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Friday, 2 February, 2001, 17:19 GMT
US jobless figures start to climb
Rising unemployment is another nail in the US economy
Economic data point to an ever-slowing US economy. Friday's employment report painted a mixed picture.
The US unemployment rate has revealed a rise in January to 4.2%, partly in response to large-scale layoffs by major American corporations.

Despite the rise in unemployment, the US economy created 268,000 jobs - far exceeding analyst estimates of 80,000.

The strong labour data are but another in a string of seemingly contradictory reports from Washington. Generally, the data have shown the US economy lurching toward a recession.

Stock traders initially greeted the rapid rise in job creation with pessimism. However, closer inspection of the numbers revealed that December's data had been radically revised downward, which may account for the surge in January.

Good news, bad news?

While some analysts greeted the report with trepidation, calling the report "worrisome", at least one analyst saw positive news in the report.

"It's the most encouraging report on employment statistics in over a month," said Richard Yamarone, director of economic research at Argus Research.

The report is very telling of the US economy, he said, showing a drop in the manufacturing sector, with a loss of 65,000 jobs. Construction job soared, however. "Construction is cleary on fire," Yamarone noted.

In its report, the government said more than half - 145,000 jobs - were created within the volatile construction sector. Building projects accelerated in the US despite some of the coldest weather on record during November and December, Yamarone noted.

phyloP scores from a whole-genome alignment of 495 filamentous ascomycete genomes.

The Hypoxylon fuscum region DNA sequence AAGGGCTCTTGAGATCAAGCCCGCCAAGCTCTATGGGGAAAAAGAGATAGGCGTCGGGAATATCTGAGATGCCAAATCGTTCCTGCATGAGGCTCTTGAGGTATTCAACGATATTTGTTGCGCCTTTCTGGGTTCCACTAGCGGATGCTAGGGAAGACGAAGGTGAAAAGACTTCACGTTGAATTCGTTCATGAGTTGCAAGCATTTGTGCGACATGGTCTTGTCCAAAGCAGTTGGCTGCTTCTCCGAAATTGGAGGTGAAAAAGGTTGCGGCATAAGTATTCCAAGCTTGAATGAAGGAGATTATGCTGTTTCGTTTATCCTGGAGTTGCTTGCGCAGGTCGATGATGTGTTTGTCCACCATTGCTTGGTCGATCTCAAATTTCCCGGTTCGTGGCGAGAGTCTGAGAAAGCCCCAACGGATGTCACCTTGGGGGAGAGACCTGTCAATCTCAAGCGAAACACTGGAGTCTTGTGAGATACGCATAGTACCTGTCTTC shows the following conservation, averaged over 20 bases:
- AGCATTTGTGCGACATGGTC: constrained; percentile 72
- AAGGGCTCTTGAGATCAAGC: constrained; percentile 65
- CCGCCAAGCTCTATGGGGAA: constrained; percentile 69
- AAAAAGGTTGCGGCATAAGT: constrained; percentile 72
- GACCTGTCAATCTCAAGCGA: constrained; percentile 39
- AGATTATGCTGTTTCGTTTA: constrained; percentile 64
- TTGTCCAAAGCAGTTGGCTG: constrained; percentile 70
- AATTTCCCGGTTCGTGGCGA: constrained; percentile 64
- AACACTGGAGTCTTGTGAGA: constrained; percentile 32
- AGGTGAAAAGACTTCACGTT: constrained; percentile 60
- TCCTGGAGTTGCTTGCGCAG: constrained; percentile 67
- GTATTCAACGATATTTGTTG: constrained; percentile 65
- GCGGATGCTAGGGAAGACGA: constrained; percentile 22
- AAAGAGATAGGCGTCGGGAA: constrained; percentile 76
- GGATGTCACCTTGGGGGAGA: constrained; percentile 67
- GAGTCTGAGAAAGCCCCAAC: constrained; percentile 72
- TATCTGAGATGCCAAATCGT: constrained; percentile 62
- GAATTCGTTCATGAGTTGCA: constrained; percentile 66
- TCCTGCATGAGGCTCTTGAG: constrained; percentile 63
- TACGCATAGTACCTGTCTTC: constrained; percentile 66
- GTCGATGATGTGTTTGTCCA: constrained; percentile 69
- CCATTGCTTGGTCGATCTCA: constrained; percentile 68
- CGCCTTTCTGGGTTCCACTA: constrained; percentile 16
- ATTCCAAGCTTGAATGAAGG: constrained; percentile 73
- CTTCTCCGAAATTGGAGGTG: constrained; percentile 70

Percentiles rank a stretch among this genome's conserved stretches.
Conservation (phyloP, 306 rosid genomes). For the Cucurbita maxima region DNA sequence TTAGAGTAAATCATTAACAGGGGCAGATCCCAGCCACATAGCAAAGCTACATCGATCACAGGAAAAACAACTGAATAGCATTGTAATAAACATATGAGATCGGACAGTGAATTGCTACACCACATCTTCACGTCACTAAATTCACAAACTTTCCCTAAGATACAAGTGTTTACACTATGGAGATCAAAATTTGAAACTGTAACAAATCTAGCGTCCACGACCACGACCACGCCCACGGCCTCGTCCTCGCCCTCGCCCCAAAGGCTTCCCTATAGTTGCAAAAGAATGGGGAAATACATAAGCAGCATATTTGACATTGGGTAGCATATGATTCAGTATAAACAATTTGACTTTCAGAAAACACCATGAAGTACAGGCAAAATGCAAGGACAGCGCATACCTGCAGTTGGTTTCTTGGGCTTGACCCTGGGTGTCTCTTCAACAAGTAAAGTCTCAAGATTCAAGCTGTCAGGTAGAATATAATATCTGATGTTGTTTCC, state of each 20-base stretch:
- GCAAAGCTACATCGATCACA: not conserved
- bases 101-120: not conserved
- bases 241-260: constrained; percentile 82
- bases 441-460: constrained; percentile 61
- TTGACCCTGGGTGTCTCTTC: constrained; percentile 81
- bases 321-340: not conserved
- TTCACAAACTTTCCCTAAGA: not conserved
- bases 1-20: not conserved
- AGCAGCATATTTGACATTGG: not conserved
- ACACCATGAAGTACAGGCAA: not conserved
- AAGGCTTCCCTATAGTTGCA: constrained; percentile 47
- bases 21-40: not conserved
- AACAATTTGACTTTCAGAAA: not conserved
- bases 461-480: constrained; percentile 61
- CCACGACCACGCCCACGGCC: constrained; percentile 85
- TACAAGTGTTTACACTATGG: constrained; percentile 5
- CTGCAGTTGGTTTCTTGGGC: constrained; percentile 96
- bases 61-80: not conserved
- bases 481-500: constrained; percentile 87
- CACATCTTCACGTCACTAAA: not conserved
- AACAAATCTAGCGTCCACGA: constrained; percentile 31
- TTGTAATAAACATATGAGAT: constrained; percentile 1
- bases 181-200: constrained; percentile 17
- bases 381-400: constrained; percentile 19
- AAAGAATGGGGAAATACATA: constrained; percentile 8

US jobs lost
DaimlerChrysler: 26,000
Lucent Technologies: 16,000
Sara Lee: 7,000
J C Penney: 5,300
Xerox: 4,000

The report also noted difficulty in accounting for seasonal employment, which often occurs in December and may explain the steep downward revision in new jobs during that month.

The Labor Department report also said wages were flat during the first month of 2000, and the average hourly work week climbed 0.2 hours to 34.3.

Economic slowdown

While the new data suggest strong demand for workers, other figures published during the past month have been suggesting that the country is lurching toward a recession.

But economists, along with central bank chairman Alan Greenspan, have said it is too soon to predict whether the US is headed for a substantial downturn

On Thursday, a report showed a further contraction in the US manufacturing sector, suggesting that the 117-month-long US economic expansion had ended.

The National Association of Purchasing Managers (NAPM), an industry trade group, said manufacturing slowed again in the first month of 2001, with its index slipping to 41.2% in January from December's 44.3%.

A reading below 50 indicates contraction within the manufacturing sector. But a reading as low as the one released on Thursday suggests overall slowing in the nation's economy and a recession.

Wednesday showed that the nation's gross domestic product had slowed more than expected to an annual rate of 1.4% during last three months of 2000.

While earlier in the week a report that consumer confidence slipped to its lowest level since 1996 lent further proof of a slowing US economy.

Rate cuts to boost economy

In response to the wave of negative data, the US central bank on Wednesday dropped its key interest rate by half a point to 5.5%, in the hopes of stimulating consumer demand, following a similar drop 3 January.

Due later Friday is December's factory orders, a measure of inventories and sales at the manufacturing level.

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01 Feb 01 | Business
US boom bids adieu
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